Given an array of integers A[1...n], compute the array B[1...n] such that B[k] is the product of all the elements of A, except A[k]. Part ii) Try to do it without division (some mobile devices don't have division). Was asked to write code for part ii. 7 AnswersHere is a psedocode for the same. public void solveAns() { Integer a[] = {1,2,3,4,5}; Integer b[5] = new Integer[5](); for ( i =0; i<5; i++) { b[i] = getProduct(a, i); } } private Integer getProduct(Integer[] a, int index) { Integer prod = 1; for ( i =0; i @Shilpa while your answer is correct, it is O(n^2). This can be done in O(n) with no auxillary space. Two passes of the array A : After first pass B[i+1] = A1 * A2 * A3 * .... Ai So in second pass, by traversing A in reverse order and multiplying we can get the desired result. @AV seems your method is still O(n^2) or a extra array is needed; like this: void product (int * a, int* b,int n) { int * c= new int [n]; for (int i=0;i Show More Responses long Totl = 1; for ( i = 0; i < length; i++ ) // Get total product { Totl *= arry1[i]; } for ( i = 0; i < j; i++ ) { if ( arry1[i] ) prdArry[i] = Totl / arry1[i]; else prdArry[i] = 0; } It can be almost done in O(n) time in two steps. #1. Determine the product of all numbers O(n) #2. Divide the product at its index & store it to b. Complexity O(n); For example, Let a[] = {1,2,3,4,5};//make sure doesn't have zero. and b[] as a new array; int product=1; for(int i=0; i Linear time guys. #include "stdafx.h" #include using namespace std; void printmultipliers(int a[], int b[], int n) { int totalProduct = 1; cout = 0) { if(j == (n -1)) { cout << b[j -1] << " "; } else if(j == 0) { cout << reverseproduct; } else { cout << b[j-1] * reverseproduct<< " "; } reverseproduct *= a[j]; j--; } } int _tmain(int argc, _TCHAR* argv[]) { int a[] = {1, 2, 3, 4}; int b[4]; printmultipliers(a, b, 4); return 0; } Another take on O(n) (or may be what AV was saying above). It takes a couple extra arrays, but better than O(n^2) int[] a = new int[] {2, 3, 4, 5, 6}; // should render final = [360, 240, 180, 144, 120] int len = a.length; int[] before = new int[len]; // will become [1, 2, 6, 24, 120] int[] after = new int[len]; // will become [360, 120, 30, 6, 1] int[] final = new int[len]; // will be [360, 240, 180, 144, 120] int front = 1; int back = 1; before[0] = 1; after[len - 1] = 1; for (int i = 1; i < len; i++) { front = front * a[i - 1]; // first pass 2, second 6, etc. before[i] = front; // end up with [1, 2, 6, 24, 120] after = after * a[len - i]; // first pass 6, second 30, etc backward[len - i - 1] = after; // filled backwards so we don't have to mess with this below. } for (i=0; i < len; i++) { final[i] = before[i] * after[i]; } return final; |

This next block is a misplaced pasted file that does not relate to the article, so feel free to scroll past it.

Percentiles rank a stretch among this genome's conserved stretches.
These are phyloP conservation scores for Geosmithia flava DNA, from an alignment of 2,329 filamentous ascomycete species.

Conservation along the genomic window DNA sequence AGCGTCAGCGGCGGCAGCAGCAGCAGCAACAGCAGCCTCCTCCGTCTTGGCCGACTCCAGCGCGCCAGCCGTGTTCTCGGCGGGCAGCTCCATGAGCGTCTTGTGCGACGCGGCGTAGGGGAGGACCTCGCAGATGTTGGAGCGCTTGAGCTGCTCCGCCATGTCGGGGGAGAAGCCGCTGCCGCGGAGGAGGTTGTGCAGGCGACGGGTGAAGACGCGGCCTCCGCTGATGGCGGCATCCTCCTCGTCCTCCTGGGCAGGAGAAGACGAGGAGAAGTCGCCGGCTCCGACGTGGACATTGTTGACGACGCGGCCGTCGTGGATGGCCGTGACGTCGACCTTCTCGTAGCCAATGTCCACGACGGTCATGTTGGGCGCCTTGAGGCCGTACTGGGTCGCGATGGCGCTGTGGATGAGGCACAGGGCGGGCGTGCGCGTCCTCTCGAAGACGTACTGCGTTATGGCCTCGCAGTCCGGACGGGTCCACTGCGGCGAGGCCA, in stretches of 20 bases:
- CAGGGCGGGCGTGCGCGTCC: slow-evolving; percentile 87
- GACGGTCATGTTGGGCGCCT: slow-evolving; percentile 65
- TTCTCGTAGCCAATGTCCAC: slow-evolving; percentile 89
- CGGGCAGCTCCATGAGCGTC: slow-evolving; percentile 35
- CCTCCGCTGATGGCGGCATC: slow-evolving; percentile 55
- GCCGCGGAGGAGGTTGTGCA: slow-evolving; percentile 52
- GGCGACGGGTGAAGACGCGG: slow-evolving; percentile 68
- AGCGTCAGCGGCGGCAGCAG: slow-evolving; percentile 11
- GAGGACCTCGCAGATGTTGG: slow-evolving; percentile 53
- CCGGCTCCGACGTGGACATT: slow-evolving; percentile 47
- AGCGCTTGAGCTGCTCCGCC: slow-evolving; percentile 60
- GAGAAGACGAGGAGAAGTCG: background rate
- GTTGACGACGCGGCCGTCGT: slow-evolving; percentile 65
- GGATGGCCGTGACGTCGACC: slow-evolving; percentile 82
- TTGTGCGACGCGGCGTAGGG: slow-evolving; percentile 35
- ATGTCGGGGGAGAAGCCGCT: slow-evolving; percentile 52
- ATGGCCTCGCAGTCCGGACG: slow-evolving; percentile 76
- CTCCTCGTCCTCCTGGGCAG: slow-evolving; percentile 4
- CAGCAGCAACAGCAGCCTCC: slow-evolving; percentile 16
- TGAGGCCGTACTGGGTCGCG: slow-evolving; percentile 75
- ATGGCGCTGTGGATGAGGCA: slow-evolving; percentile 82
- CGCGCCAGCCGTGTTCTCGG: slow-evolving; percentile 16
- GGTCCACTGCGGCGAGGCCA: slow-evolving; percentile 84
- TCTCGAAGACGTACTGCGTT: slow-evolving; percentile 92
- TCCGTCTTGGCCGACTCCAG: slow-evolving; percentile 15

### Senior Software Engineer at Google was asked...

Intersection of two numerical arrays 6 AnswersAlgorithm and pseudo code * assuming b[] is the longer array quick sort b[] for all items from a[] binary search this item in b[] for above.. O(n log n) + O(n) * O(log n) Show More Responses I have a O(n) algorithm: 1. Iterate over all the elements of first array a[] and build a dictionary mapping the element value to the index - O(n) 2. Now iterate over all the elements of the second array b[] and for each element that is already present in the dictionary, move the element to a different array that maintains the intersection elements - O(n) 3. Hence the overall complexity is O(n) in time and O(n) for the dictionary and the array to maintain the intersection elements. given arrays of lengths n and m. A simple solution is to sort array n in O(n lg n) and for each item in array m, look for it in sorted n, O(m lg n). So total time = O((m+n)lg n), let array n be the short array. I feel there is a much quicker solution, maybe O(n+m) if we assume integers. Two possible approaches: 1. Sort both arrays and then walk over each array simultaneously until you find all the common entries. This is O(n*logn) to do the sort and then walking over the items is O(n). 2. Walk over first array and insert each item into a hash table. Then search for each item in the hash table. This is O(n) time and O(n) space. If you're doing this a lot with the same sets of data, both algorithms allow you to do the expensive step once for each array and then find the common items in linear time. |